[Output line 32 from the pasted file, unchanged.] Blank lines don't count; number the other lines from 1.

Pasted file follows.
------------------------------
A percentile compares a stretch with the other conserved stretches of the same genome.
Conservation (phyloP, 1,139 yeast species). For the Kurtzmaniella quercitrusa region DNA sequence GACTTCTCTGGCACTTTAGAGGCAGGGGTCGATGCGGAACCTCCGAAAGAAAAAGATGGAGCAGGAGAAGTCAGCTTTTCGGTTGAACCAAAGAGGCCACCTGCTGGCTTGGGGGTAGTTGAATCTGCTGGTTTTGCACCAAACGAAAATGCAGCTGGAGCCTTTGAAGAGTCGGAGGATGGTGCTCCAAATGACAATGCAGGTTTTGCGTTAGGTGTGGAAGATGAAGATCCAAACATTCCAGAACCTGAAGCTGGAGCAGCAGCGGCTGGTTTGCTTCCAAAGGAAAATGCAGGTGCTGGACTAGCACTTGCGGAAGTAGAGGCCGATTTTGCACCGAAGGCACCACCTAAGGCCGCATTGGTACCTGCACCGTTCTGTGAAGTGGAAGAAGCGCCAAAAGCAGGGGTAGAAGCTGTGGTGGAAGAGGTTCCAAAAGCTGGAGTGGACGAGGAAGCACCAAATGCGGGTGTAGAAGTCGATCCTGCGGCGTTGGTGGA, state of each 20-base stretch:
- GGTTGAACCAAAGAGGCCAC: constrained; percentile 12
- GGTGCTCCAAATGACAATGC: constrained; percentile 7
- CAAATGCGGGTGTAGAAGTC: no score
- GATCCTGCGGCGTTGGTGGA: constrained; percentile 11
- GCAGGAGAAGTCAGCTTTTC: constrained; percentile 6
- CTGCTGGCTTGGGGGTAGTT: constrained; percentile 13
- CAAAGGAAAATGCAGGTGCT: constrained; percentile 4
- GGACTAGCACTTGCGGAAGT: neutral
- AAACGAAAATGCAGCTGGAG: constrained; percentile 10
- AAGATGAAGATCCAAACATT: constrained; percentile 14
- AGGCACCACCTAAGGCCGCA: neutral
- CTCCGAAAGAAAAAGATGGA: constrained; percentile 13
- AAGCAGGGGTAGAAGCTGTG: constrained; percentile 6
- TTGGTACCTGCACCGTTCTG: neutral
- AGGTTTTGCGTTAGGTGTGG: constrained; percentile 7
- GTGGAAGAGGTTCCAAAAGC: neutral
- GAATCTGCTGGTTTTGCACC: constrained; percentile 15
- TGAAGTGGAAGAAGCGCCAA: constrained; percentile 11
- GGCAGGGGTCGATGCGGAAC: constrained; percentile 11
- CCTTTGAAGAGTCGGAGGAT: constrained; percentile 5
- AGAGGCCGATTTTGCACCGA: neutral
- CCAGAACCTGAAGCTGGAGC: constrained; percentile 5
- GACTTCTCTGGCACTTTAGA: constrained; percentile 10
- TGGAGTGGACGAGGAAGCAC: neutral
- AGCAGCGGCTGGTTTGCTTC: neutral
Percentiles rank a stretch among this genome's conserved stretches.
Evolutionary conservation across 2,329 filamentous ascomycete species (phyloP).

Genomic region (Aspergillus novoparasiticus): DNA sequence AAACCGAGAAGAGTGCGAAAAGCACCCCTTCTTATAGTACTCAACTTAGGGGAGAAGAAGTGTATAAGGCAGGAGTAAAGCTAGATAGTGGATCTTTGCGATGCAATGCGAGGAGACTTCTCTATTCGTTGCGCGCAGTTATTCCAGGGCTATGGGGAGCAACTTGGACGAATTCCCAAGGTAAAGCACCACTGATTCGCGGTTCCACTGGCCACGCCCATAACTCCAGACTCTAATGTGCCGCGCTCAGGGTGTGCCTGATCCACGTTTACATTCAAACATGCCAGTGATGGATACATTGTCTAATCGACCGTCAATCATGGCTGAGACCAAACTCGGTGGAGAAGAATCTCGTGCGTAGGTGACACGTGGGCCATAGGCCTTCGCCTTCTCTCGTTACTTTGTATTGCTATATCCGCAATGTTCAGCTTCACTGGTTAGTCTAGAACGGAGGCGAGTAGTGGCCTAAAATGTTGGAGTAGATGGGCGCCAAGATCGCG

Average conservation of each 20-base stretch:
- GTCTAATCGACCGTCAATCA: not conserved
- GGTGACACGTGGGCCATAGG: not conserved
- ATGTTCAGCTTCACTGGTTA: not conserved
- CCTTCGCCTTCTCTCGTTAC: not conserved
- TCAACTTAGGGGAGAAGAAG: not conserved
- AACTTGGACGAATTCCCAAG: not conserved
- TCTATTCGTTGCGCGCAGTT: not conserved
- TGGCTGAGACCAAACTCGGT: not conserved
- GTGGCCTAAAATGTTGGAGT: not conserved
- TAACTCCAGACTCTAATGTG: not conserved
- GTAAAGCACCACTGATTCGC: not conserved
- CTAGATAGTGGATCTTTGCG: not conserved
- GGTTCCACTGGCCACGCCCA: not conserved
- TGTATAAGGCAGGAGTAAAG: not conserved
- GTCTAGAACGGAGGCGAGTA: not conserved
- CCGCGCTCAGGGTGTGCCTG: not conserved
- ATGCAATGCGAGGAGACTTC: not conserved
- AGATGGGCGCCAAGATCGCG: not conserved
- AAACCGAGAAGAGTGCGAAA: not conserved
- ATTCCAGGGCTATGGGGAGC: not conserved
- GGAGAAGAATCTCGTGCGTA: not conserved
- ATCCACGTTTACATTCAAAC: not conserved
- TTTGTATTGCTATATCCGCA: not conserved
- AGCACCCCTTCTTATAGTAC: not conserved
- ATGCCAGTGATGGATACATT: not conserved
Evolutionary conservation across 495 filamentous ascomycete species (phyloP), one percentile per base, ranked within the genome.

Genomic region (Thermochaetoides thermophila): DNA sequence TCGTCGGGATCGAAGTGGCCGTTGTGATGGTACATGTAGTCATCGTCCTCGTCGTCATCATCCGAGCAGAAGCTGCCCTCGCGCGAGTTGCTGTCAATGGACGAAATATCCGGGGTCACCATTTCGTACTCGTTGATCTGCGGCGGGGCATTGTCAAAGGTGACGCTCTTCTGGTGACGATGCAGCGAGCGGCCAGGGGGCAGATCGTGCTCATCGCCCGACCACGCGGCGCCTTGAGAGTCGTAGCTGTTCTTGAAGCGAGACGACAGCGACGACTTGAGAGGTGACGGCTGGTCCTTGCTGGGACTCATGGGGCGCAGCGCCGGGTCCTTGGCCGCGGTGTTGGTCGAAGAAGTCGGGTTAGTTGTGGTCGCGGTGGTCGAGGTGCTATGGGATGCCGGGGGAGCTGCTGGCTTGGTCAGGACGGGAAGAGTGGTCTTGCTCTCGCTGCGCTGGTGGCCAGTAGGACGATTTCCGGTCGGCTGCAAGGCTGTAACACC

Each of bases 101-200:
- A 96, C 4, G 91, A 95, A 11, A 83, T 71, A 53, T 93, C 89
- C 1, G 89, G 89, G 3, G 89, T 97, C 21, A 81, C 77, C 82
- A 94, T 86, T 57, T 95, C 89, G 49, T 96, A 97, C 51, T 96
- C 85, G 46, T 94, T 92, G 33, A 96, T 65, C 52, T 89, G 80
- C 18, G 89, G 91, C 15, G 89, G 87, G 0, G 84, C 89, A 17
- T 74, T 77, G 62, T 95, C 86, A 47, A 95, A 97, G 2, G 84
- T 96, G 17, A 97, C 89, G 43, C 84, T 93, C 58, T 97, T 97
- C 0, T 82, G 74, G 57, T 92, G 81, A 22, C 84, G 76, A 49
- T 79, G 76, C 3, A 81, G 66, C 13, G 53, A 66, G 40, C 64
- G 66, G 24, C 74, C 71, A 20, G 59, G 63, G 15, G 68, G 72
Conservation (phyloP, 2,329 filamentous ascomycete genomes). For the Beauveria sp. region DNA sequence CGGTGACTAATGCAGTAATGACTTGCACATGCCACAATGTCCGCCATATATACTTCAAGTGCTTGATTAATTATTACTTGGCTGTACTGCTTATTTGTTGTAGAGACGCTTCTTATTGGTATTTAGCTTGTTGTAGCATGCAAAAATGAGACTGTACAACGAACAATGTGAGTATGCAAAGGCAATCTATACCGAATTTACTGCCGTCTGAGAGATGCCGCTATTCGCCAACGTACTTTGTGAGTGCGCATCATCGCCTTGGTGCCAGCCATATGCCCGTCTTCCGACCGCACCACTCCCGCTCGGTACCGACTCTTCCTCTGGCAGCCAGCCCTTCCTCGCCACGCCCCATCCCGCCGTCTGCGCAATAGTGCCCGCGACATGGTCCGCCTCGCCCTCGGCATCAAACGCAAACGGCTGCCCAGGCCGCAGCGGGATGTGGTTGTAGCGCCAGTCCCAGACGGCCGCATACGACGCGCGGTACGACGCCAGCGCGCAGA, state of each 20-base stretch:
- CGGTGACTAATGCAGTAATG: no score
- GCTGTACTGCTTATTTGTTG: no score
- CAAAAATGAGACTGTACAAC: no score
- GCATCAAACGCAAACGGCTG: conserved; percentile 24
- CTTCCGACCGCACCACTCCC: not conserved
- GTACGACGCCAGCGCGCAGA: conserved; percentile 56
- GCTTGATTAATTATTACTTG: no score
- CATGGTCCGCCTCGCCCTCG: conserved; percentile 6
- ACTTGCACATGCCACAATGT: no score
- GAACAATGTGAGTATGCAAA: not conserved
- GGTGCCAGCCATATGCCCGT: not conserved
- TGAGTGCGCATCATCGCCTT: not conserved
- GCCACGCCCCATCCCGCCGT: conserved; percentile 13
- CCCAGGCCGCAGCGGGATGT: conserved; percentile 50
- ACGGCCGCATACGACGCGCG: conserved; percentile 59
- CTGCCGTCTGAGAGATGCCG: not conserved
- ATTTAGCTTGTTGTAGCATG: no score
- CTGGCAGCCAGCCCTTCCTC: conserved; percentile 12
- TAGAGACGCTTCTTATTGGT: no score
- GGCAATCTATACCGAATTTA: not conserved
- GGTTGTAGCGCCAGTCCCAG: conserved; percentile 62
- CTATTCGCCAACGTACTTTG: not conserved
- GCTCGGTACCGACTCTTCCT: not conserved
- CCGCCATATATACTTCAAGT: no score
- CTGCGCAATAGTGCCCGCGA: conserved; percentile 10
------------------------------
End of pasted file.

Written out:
- GTCTAATCGACCGTCAATCA: not conserved